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Prog Cardiovasc Dis. 2013 Nov-Dec;56(3):336-43. doi: 10.1016/j.pcad.2013.09.014. Epub 2013 Sep 28.

Progress in national and regional guidelines development and deployment for the clinical prevention and control of CVD and diabetes in Africa.

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  • 1Center for Health Decision Science, Harvard School of Public Health, Boston, MA.


Successful efforts to reduce cardiovascular disease in many countries have come as a result of both population based interventions and individually guided interventions. Guidelines serve two purposes directed at the promotion of the individually guided interventions. First, they serve as a method to summarize approved and successful life-style and medical interventions to reduce the burden of cardiovascular disease. Second, they guide health providers on how to identify those at high risk for cardiovascular disease and who might benefit from the available interventions. However, guidelines have been increasingly complex and at times contradictory from one body to another or they may not exist at all in certain countries. This paper will review the current status of guidelines for the region as well as for individual countries. Guidelines for the prevention of CVD as a whole will be evaluated as well as guidelines for individual risk factors such as hypertension, cholesterol, and diabetes. Finally, this paper will address the pitfalls of individual risk factor based guidelines as opposed to the absolute risk approach integrating multiple risk factors into one comprehensive set of guidelines.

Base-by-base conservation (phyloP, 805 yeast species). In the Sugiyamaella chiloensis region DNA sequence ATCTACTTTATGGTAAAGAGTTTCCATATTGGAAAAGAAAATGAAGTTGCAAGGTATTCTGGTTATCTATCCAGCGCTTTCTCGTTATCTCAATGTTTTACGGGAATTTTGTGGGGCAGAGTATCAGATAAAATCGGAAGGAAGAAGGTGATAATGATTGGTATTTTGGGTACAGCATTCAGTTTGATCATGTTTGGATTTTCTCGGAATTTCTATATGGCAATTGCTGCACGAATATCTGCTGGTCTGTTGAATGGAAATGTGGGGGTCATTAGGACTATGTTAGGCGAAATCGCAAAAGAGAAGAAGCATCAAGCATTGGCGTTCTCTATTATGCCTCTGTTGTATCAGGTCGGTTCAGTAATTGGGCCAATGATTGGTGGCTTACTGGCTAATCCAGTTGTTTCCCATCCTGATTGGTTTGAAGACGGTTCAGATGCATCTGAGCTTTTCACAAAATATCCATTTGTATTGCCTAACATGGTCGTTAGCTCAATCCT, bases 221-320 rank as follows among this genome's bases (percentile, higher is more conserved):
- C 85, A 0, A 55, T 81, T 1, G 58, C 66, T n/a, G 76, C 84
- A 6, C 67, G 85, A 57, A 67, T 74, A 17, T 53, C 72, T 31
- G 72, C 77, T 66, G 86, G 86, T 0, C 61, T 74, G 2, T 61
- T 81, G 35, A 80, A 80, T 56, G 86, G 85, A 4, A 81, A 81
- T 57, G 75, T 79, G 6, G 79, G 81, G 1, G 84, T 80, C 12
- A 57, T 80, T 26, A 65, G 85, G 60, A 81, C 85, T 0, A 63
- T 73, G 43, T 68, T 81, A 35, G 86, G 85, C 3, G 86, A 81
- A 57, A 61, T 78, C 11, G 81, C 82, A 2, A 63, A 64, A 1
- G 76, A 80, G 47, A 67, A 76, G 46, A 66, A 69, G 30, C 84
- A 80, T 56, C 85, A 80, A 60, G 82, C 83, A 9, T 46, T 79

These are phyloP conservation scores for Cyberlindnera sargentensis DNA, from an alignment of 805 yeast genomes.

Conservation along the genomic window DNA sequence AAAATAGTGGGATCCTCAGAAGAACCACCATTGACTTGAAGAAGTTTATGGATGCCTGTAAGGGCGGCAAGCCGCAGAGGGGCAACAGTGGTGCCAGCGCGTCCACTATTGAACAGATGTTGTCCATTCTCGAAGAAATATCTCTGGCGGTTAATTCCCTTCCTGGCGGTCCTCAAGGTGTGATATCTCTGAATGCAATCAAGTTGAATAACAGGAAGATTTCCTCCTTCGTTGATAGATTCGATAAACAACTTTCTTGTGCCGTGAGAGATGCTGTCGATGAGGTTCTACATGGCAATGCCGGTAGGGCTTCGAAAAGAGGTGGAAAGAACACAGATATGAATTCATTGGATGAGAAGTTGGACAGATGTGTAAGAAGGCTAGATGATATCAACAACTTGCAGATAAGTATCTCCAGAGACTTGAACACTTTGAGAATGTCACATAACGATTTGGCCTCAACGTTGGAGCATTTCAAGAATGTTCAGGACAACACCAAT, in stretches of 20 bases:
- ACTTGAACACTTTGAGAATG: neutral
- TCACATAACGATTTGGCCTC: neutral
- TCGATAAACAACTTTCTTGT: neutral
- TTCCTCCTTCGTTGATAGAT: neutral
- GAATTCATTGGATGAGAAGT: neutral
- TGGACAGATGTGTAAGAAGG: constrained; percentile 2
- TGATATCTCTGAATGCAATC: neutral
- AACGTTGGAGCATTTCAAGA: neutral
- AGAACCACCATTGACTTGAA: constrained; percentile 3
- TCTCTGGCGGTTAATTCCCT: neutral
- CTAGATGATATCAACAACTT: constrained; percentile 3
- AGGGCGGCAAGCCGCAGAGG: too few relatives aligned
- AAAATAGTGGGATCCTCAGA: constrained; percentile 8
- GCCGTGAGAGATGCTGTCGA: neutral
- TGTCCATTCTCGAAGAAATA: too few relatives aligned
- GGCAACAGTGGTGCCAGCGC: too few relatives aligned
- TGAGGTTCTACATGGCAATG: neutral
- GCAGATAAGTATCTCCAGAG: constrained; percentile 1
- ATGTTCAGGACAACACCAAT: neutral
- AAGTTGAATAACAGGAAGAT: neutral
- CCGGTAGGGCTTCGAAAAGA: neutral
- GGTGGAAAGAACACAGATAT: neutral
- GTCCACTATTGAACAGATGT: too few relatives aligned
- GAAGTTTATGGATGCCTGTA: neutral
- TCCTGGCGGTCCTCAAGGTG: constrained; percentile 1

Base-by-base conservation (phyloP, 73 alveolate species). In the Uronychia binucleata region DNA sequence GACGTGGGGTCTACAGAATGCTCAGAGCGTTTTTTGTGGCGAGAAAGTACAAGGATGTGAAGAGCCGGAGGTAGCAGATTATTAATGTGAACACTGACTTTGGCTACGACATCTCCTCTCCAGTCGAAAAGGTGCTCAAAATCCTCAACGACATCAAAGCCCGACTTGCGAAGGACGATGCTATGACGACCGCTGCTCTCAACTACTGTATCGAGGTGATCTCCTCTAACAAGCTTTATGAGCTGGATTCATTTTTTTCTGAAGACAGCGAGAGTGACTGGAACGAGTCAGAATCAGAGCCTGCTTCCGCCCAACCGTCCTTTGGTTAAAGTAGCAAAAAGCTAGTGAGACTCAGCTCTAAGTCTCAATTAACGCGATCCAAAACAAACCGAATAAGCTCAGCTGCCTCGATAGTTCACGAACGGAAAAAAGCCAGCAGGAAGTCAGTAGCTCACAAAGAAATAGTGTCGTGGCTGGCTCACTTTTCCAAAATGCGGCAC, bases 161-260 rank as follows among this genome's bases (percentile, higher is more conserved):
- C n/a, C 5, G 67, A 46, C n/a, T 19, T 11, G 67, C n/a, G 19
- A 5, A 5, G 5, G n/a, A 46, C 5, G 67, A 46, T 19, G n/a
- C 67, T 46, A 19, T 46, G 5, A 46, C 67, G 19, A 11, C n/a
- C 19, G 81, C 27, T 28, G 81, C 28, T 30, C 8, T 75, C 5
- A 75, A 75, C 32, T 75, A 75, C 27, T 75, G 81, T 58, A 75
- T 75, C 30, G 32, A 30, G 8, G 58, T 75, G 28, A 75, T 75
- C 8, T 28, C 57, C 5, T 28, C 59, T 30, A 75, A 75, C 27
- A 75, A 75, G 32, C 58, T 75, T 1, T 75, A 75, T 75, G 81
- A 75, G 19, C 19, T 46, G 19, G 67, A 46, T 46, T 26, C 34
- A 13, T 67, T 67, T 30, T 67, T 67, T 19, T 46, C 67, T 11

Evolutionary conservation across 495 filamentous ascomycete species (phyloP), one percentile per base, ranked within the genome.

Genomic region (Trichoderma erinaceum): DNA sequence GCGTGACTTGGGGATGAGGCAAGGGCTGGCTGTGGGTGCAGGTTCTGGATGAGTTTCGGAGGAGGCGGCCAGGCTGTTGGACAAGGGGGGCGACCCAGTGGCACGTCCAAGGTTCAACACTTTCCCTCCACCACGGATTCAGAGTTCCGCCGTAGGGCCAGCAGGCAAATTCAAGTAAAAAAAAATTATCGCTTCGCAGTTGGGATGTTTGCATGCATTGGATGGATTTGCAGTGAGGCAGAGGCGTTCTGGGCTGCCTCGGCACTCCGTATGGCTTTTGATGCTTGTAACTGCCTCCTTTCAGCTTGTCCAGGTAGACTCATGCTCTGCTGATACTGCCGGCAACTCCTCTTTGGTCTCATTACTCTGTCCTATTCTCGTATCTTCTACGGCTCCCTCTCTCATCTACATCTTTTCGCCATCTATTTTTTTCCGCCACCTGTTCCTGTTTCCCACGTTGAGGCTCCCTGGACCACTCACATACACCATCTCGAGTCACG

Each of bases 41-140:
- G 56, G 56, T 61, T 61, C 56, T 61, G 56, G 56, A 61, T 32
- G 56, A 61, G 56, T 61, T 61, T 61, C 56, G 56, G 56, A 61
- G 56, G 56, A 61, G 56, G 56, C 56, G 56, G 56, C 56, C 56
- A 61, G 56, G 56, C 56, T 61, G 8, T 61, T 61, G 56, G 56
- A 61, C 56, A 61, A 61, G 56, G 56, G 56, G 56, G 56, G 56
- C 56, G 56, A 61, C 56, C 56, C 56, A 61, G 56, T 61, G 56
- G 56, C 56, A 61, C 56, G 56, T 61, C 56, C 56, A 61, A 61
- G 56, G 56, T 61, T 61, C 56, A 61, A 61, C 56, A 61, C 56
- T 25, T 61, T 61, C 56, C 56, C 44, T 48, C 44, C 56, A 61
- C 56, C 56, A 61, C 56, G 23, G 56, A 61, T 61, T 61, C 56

CCS; CVD; Cardiovascular disease; Country capacity survey; Diabetes mellitus; Dyslipidemia; EMLs; Essential medicines lists; HTN; Hypertension; LMICs; Low- and middle-income countries; MOH; Ministry of Health; NCDs; Non-communicable diseases; STGs; Standard treatment guidelines; Sub-Saharan Africa; Tobacco; WHO; World Health Organization

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